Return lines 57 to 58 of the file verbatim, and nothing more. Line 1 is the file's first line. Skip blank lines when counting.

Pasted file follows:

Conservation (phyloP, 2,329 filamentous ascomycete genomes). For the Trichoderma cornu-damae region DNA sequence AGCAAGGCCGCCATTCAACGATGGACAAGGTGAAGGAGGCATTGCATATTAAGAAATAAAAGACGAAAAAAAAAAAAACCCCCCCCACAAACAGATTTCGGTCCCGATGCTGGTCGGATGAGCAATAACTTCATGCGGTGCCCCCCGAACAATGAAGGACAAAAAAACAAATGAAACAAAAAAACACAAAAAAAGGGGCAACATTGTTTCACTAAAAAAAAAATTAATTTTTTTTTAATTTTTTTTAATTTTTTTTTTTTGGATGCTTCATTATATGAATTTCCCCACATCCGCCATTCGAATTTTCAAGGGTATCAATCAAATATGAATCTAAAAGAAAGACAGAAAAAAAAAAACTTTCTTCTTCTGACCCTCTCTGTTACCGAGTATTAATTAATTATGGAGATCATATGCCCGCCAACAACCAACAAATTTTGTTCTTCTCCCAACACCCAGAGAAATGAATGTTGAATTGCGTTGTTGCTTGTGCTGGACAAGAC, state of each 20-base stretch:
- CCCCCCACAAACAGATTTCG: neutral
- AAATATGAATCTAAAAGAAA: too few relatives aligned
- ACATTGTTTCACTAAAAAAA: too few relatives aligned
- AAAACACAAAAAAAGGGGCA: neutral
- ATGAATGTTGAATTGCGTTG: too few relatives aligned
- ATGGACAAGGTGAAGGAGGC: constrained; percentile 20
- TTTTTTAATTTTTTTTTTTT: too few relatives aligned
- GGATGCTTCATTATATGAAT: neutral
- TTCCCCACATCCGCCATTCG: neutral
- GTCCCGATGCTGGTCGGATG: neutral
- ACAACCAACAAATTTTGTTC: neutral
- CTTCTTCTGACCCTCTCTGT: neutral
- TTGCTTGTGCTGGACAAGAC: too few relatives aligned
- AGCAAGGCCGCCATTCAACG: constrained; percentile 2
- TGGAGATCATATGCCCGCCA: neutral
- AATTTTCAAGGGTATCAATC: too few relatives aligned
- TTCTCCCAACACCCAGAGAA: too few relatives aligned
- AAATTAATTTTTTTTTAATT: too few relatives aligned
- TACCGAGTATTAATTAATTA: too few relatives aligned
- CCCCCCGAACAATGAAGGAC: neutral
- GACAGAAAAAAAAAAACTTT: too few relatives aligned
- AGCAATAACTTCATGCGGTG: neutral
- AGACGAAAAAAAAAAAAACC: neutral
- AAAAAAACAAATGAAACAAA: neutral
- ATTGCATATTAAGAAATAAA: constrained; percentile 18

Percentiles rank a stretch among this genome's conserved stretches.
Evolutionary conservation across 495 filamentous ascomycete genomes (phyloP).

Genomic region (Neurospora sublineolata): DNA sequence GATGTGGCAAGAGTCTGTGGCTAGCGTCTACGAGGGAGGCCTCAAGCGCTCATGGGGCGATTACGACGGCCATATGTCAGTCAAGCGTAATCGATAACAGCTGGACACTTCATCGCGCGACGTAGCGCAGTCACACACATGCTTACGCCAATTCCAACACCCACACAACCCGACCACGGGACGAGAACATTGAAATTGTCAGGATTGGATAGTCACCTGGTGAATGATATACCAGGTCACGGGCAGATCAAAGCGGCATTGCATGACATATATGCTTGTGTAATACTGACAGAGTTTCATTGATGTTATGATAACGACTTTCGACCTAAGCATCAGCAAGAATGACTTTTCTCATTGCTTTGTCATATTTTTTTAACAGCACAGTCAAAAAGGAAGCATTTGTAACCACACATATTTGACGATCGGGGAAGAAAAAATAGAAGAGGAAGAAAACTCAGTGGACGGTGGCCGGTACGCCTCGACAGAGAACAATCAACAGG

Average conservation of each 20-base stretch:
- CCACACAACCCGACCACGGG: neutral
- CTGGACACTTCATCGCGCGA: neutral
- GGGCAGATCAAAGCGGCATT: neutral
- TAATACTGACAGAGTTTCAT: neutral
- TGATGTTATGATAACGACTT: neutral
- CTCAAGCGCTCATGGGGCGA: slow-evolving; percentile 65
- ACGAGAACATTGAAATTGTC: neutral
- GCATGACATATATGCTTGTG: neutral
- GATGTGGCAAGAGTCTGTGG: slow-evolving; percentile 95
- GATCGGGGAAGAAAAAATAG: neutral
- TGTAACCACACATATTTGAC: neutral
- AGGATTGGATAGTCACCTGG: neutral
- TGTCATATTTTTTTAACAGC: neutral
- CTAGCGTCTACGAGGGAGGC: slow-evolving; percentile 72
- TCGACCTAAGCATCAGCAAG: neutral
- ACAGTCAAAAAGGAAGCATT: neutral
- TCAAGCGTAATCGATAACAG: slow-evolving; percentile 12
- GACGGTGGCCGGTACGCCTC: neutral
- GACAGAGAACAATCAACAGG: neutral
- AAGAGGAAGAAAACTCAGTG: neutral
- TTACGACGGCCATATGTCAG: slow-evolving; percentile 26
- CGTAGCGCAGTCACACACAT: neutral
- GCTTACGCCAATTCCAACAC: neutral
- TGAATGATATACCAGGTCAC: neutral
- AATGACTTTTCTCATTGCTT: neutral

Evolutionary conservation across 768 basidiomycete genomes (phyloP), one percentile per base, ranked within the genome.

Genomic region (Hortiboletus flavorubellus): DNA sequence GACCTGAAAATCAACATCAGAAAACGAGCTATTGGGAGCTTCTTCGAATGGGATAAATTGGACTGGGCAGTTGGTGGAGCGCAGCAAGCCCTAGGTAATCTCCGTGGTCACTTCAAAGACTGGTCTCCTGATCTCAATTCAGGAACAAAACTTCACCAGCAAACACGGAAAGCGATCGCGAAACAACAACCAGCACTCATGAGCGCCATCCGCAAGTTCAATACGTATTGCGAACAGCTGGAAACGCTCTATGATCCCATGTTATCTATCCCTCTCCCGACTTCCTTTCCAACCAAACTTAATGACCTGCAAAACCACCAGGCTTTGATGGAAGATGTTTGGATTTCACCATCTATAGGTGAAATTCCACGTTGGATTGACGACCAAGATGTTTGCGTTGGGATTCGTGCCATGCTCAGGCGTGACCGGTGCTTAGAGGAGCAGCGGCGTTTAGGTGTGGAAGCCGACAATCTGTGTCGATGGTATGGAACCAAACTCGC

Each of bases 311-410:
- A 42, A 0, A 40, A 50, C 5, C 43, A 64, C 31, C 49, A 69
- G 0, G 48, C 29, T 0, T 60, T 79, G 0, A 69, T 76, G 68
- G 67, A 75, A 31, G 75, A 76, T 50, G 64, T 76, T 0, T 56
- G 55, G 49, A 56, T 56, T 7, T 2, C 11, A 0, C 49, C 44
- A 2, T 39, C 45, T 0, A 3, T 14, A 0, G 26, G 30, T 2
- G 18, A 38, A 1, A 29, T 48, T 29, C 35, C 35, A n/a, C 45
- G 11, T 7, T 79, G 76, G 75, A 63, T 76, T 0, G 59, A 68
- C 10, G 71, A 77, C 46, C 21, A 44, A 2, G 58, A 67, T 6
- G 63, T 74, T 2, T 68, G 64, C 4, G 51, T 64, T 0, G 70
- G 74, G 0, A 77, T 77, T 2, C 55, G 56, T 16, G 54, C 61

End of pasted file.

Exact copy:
Genomic region (Hortiboletus flavorubellus): DNA sequence GACCTGAAAATCAACATCAGAAAACGAGCTATTGGGAGCTTCTTCGAATGGGATAAATTGGACTGGGCAGTTGGTGGAGCGCAGCAAGCCCTAGGTAATCTCCGTGGTCACTTCAAAGACTGGTCTCCTGATCTCAATTCAGGAACAAAACTTCACCAGCAAACACGGAAAGCGATCGCGAAACAACAACCAGCACTCATGAGCGCCATCCGCAAGTTCAATACGTATTGCGAACAGCTGGAAACGCTCTATGATCCCATGTTATCTATCCCTCTCCCGACTTCCTTTCCAACCAAACTTAATGACCTGCAAAACCACCAGGCTTTGATGGAAGATGTTTGGATTTCACCATCTATAGGTGAAATTCCACGTTGGATTGACGACCAAGATGTTTGCGTTGGGATTCGTGCCATGCTCAGGCGTGACCGGTGCTTAGAGGAGCAGCGGCGTTTAGGTGTGGAAGCCGACAATCTGTGTCGATGGTATGGAACCAAACTCGC

Each of bases 311-410: